NASCAR, poem by Perry Higman

NASCAR (Penn­syl­va­nia 500  at POCONO, July, 1998)

To:   Gov­er­nor Tom  Ridge of Penn­syl­va­nia, giv­ing  a guest politician's dull monot­o­ne deliv­ery of the com­mand, "Gen­tle­men, — start — your  —  engines," at the start ofthe Penn­syl­va­nia 500  at Pocono  –

From:   the young  freck­le-shoul­dered man on my right, wear­ing an old black Dar­rell  Wal­trip tank top, hold­ing his sec­ond  half-quart of Bud –

"He just doesn't fuck­ing get it, does he."

 

 

It's a gath­er­ing of Amer­i­cans from New York,

Boston, Rochester and

the South,

an uncount­able crowd

of over one hun­dred  thou­sand, come to cel­e­brate

the thrill of free­dom we feel in work­ing, sav­ing up

for a car,

set­tling into the seat and sens­ing the weight of dri­ving  a steady 70, tank after tank of gas, across the coun­try

on the Eisen­how­er

Inter­state Sys­tem.

 

 

We come in a broth­er­hood and sis­ter­hood

of things we know how to use

every  day –

 

tobac­co, beer, fur­ni­ture, guns, can­dy, pop

and soap –

gas, oil, Ford, Pon­ti­ac, and Chevro­let.

 

 

And we come to wor­ship

our gods

of the open road — Dick, Dar­rell, Jeff, Dale, John, Bill, Jim­mie and Rusty, Ken­ny and Mike — who, like us,

have the same names,

and who, like us,

come from home­towns no one

out­side the fam­i­ly has ever heard of –

Chemu­ng, Kan­napo­lis, Huey­town, Batesville, Owens­boro,  Pitts­boro, Spanaway, Daw­sonville,

Fen­ton and Ran­dle­man.

 

 

We come

in a uni­form of caps, and T-shirts

to sing

with the soul

of the full-bod­ied Amer­i­can car­bu­rat­ed V8, and to hoist

our rebel civ­i­liza­tion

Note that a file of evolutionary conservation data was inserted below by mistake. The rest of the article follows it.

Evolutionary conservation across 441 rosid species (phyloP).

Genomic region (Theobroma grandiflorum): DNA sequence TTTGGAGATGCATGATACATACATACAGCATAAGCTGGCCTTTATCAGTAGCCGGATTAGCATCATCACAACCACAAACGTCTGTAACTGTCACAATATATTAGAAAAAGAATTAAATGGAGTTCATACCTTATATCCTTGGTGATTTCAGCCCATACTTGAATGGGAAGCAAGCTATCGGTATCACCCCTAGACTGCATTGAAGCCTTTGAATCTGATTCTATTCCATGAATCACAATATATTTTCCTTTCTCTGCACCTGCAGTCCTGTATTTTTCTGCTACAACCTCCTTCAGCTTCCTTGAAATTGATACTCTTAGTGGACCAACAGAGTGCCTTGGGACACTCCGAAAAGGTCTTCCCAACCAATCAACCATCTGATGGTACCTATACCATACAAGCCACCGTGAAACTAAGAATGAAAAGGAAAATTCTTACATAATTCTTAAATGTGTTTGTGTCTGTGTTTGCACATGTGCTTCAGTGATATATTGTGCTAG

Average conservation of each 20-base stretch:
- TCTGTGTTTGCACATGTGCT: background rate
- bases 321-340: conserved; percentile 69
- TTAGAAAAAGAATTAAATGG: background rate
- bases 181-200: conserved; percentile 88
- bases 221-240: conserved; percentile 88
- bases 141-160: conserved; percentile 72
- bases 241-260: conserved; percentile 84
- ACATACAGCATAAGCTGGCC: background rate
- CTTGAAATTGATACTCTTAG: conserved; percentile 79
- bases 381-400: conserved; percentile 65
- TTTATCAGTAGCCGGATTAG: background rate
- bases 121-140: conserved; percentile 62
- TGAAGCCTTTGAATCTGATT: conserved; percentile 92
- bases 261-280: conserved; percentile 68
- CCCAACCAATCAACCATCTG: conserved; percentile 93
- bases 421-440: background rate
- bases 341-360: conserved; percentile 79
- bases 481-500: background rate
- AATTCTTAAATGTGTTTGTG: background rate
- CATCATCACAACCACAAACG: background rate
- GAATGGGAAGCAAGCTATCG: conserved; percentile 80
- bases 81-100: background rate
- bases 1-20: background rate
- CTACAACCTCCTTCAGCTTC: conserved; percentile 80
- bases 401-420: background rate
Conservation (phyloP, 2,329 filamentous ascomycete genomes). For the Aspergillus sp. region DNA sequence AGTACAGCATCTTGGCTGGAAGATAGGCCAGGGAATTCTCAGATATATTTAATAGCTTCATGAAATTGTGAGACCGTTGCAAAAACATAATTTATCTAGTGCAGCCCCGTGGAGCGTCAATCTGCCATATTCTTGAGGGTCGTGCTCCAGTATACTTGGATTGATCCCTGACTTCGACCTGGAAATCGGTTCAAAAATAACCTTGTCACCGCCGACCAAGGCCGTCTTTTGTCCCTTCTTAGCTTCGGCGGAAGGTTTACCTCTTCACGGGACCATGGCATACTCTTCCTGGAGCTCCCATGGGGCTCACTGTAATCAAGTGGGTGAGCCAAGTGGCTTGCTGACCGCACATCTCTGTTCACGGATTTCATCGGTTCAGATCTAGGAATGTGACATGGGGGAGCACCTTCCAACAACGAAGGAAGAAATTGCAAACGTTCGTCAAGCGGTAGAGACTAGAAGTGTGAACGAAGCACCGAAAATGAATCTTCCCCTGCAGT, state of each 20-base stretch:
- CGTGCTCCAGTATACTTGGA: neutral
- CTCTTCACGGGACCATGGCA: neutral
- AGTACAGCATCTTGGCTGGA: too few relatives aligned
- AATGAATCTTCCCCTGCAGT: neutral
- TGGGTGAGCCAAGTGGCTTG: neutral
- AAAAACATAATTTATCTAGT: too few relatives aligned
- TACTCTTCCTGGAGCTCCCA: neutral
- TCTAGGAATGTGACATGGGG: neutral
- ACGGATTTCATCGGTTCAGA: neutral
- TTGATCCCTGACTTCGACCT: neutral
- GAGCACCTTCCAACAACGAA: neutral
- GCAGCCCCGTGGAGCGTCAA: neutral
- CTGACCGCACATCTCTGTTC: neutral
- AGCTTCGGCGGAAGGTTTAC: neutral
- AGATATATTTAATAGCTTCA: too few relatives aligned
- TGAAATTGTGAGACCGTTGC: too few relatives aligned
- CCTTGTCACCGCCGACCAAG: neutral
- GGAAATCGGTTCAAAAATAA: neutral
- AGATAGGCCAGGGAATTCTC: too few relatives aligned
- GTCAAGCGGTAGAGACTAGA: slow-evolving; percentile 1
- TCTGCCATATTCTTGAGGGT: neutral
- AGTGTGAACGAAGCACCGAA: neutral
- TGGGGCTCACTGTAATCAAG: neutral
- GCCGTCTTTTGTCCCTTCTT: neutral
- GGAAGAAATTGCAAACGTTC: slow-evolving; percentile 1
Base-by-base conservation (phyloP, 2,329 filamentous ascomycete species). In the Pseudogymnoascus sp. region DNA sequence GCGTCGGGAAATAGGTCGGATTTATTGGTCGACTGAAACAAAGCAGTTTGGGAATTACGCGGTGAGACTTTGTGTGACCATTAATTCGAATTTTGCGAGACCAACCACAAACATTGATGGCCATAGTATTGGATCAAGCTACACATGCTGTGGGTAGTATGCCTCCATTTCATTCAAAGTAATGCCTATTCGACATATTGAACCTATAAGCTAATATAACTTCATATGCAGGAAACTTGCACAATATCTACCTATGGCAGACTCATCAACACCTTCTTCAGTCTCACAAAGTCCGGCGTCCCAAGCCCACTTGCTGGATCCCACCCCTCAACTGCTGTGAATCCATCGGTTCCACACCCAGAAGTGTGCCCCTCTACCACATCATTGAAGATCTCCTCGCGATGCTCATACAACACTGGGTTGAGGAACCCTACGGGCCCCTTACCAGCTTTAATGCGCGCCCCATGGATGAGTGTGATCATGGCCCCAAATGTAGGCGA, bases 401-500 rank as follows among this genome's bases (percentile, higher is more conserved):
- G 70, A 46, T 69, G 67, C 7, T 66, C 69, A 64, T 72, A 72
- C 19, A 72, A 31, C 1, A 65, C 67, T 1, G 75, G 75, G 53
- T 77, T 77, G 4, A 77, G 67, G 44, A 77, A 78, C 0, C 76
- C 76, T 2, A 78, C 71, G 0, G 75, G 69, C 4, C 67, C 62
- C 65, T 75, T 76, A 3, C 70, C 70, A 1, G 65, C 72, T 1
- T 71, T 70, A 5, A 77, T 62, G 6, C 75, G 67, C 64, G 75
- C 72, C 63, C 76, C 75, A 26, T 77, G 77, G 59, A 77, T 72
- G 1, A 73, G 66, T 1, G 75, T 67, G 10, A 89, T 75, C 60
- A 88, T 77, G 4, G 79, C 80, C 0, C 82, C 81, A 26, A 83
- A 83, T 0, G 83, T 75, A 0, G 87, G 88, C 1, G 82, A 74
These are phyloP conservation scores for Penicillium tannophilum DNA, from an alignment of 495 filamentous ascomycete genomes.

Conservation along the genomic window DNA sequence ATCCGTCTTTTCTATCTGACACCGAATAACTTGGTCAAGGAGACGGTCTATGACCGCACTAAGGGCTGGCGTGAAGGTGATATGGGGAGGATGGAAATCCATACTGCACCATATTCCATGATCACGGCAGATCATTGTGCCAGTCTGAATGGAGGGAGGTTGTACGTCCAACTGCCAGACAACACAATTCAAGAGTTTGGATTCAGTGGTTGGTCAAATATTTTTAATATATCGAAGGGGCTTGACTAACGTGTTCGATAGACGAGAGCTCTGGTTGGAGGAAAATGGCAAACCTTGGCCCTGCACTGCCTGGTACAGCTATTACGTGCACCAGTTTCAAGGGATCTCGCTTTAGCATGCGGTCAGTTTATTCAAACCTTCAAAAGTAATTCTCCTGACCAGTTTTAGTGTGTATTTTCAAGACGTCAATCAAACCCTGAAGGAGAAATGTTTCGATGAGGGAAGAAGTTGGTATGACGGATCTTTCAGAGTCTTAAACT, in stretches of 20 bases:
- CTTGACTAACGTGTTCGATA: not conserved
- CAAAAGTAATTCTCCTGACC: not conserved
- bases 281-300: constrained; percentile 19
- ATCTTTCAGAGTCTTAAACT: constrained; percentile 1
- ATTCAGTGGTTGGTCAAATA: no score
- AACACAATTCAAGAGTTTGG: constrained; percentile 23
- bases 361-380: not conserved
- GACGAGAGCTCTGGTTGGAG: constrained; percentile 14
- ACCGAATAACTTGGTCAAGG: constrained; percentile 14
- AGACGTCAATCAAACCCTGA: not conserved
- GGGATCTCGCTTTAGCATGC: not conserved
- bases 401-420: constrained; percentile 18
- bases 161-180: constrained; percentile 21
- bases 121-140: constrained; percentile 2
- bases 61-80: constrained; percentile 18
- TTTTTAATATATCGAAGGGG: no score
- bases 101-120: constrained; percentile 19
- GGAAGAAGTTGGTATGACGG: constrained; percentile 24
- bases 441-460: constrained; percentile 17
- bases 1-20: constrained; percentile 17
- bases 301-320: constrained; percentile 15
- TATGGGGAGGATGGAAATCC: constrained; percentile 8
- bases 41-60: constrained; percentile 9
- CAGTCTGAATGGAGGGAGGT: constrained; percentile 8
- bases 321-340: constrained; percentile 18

up to the whole world's broad sky,

 

and we flip the fin­ger to sis­sy

com­put­er-enhanced

thrills

and to those who

just don't under­stand the tra­di­tion

of out­run­ning the law.

 

 

We come to cel­e­brate our country's ways — R and D in a smudged spi­ral note­book,

Ter­ry  and Bobby's proud moth­er

sign­ing her auto­graph in the pits,

and men

great enough

to thank the Lord for win­ning

a race and then dance destruc­tion

into the roof

their car.

 

 

NASCAR rac­ing

is the com­mon  poet­ry of hard­work­ing America's

indus­tri­al and cor­po­rate roar, that lets

each of us live the tin­gling thrill of being one

in a riv­er of many, swirling around togeth­er with deaf­en­ing pow­er.

 

I have led a long, charmed life – par­ents who gave me free­dom and a love for wide open spaces, a won­der­ful job where they let me do what I want­ed as long as I did it well, good grown-up kids I keep learn­ing from, a fine wife and a few good friends who've helped me become me through many sad and hap­py times.

This entry was posted in Uncategorized and tagged , , . Bookmark the permalink.

One Response to NASCAR, poem by Perry Higman

  1. ginabobina says:

    Love this! Print­ing it & stick­ing it on the fridge. "Thank the Lord for win­ning
    a race and then dance destruc­tion
    into the roof
    their car." — Yah!!

Leave a Reply

Your email address will not be published. Required fields are marked *

This site uses Akismet to reduce spam. Learn how your comment data is processed.